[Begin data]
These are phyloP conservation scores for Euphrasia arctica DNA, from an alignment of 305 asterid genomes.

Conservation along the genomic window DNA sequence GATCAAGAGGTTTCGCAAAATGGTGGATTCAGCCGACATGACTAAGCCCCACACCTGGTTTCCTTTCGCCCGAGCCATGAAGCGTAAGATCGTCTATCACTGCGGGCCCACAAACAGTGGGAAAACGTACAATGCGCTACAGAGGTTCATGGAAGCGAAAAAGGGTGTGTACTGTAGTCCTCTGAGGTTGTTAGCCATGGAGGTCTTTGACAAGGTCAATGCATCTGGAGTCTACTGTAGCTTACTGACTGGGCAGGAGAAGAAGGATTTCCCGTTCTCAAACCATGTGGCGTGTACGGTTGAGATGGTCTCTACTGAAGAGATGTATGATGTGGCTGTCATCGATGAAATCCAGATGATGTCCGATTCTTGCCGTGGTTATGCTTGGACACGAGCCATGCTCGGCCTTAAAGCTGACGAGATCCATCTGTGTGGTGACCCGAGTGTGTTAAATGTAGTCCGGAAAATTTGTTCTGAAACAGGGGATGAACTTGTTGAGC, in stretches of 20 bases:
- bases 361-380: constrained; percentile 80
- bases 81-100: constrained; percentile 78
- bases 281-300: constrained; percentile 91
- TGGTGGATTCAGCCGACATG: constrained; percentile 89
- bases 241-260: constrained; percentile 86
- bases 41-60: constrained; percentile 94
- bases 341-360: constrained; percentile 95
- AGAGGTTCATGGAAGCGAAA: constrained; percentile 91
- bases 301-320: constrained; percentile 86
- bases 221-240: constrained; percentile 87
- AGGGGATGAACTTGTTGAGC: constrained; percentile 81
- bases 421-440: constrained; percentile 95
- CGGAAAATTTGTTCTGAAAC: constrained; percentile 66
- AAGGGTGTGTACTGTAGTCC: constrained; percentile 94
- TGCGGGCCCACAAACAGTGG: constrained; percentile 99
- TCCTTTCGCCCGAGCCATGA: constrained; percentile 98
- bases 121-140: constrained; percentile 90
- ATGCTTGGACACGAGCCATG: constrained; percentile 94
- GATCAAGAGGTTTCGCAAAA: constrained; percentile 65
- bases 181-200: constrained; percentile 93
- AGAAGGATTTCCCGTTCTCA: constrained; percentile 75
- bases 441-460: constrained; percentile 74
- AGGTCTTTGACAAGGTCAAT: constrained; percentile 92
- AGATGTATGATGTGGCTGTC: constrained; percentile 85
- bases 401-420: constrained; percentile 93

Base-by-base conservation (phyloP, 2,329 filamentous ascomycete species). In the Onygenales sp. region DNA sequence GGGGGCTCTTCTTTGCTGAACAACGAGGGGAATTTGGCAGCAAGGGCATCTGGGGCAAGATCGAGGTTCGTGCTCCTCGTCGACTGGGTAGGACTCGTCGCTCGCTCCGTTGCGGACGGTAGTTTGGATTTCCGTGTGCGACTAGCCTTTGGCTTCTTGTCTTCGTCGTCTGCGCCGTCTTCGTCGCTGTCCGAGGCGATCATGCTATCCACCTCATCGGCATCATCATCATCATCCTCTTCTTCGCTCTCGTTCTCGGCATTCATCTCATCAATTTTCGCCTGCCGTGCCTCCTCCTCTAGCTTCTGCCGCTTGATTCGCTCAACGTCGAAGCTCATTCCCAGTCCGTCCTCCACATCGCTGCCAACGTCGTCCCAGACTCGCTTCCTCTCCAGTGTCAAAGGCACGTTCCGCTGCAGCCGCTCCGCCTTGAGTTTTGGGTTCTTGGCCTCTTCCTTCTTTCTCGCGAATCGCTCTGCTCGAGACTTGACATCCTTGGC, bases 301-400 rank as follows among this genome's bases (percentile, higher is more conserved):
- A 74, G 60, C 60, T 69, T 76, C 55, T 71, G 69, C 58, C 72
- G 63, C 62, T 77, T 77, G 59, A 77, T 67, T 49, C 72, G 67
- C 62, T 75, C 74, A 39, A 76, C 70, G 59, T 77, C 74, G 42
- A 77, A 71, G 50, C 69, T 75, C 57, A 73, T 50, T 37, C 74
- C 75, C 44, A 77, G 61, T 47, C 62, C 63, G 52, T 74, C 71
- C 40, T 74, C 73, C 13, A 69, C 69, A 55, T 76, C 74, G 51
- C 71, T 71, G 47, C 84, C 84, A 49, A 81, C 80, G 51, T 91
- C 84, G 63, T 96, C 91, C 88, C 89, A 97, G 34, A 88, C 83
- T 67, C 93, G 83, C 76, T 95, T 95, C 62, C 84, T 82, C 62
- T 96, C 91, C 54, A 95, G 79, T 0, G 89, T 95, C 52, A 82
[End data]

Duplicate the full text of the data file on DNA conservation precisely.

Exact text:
These are phyloP conservation scores for Euphrasia arctica DNA, from an alignment of 305 asterid genomes.

Conservation along the genomic window DNA sequence GATCAAGAGGTTTCGCAAAATGGTGGATTCAGCCGACATGACTAAGCCCCACACCTGGTTTCCTTTCGCCCGAGCCATGAAGCGTAAGATCGTCTATCACTGCGGGCCCACAAACAGTGGGAAAACGTACAATGCGCTACAGAGGTTCATGGAAGCGAAAAAGGGTGTGTACTGTAGTCCTCTGAGGTTGTTAGCCATGGAGGTCTTTGACAAGGTCAATGCATCTGGAGTCTACTGTAGCTTACTGACTGGGCAGGAGAAGAAGGATTTCCCGTTCTCAAACCATGTGGCGTGTACGGTTGAGATGGTCTCTACTGAAGAGATGTATGATGTGGCTGTCATCGATGAAATCCAGATGATGTCCGATTCTTGCCGTGGTTATGCTTGGACACGAGCCATGCTCGGCCTTAAAGCTGACGAGATCCATCTGTGTGGTGACCCGAGTGTGTTAAATGTAGTCCGGAAAATTTGTTCTGAAACAGGGGATGAACTTGTTGAGC, in stretches of 20 bases:
- bases 361-380: constrained; percentile 80
- bases 81-100: constrained; percentile 78
- bases 281-300: constrained; percentile 91
- TGGTGGATTCAGCCGACATG: constrained; percentile 89
- bases 241-260: constrained; percentile 86
- bases 41-60: constrained; percentile 94
- bases 341-360: constrained; percentile 95
- AGAGGTTCATGGAAGCGAAA: constrained; percentile 91
- bases 301-320: constrained; percentile 86
- bases 221-240: constrained; percentile 87
- AGGGGATGAACTTGTTGAGC: constrained; percentile 81
- bases 421-440: constrained; percentile 95
- CGGAAAATTTGTTCTGAAAC: constrained; percentile 66
- AAGGGTGTGTACTGTAGTCC: constrained; percentile 94
- TGCGGGCCCACAAACAGTGG: constrained; percentile 99
- TCCTTTCGCCCGAGCCATGA: constrained; percentile 98
- bases 121-140: constrained; percentile 90
- ATGCTTGGACACGAGCCATG: constrained; percentile 94
- GATCAAGAGGTTTCGCAAAA: constrained; percentile 65
- bases 181-200: constrained; percentile 93
- AGAAGGATTTCCCGTTCTCA: constrained; percentile 75
- bases 441-460: constrained; percentile 74
- AGGTCTTTGACAAGGTCAAT: constrained; percentile 92
- AGATGTATGATGTGGCTGTC: constrained; percentile 85
- bases 401-420: constrained; percentile 93

Base-by-base conservation (phyloP, 2,329 filamentous ascomycete species). In the Onygenales sp. region DNA sequence GGGGGCTCTTCTTTGCTGAACAACGAGGGGAATTTGGCAGCAAGGGCATCTGGGGCAAGATCGAGGTTCGTGCTCCTCGTCGACTGGGTAGGACTCGTCGCTCGCTCCGTTGCGGACGGTAGTTTGGATTTCCGTGTGCGACTAGCCTTTGGCTTCTTGTCTTCGTCGTCTGCGCCGTCTTCGTCGCTGTCCGAGGCGATCATGCTATCCACCTCATCGGCATCATCATCATCATCCTCTTCTTCGCTCTCGTTCTCGGCATTCATCTCATCAATTTTCGCCTGCCGTGCCTCCTCCTCTAGCTTCTGCCGCTTGATTCGCTCAACGTCGAAGCTCATTCCCAGTCCGTCCTCCACATCGCTGCCAACGTCGTCCCAGACTCGCTTCCTCTCCAGTGTCAAAGGCACGTTCCGCTGCAGCCGCTCCGCCTTGAGTTTTGGGTTCTTGGCCTCTTCCTTCTTTCTCGCGAATCGCTCTGCTCGAGACTTGACATCCTTGGC, bases 301-400 rank as follows among this genome's bases (percentile, higher is more conserved):
- A 74, G 60, C 60, T 69, T 76, C 55, T 71, G 69, C 58, C 72
- G 63, C 62, T 77, T 77, G 59, A 77, T 67, T 49, C 72, G 67
- C 62, T 75, C 74, A 39, A 76, C 70, G 59, T 77, C 74, G 42
- A 77, A 71, G 50, C 69, T 75, C 57, A 73, T 50, T 37, C 74
- C 75, C 44, A 77, G 61, T 47, C 62, C 63, G 52, T 74, C 71
- C 40, T 74, C 73, C 13, A 69, C 69, A 55, T 76, C 74, G 51
- C 71, T 71, G 47, C 84, C 84, A 49, A 81, C 80, G 51, T 91
- C 84, G 63, T 96, C 91, C 88, C 89, A 97, G 34, A 88, C 83
- T 67, C 93, G 83, C 76, T 95, T 95, C 62, C 84, T 82, C 62
- T 96, C 91, C 54, A 95, G 79, T 0, G 89, T 95, C 52, A 82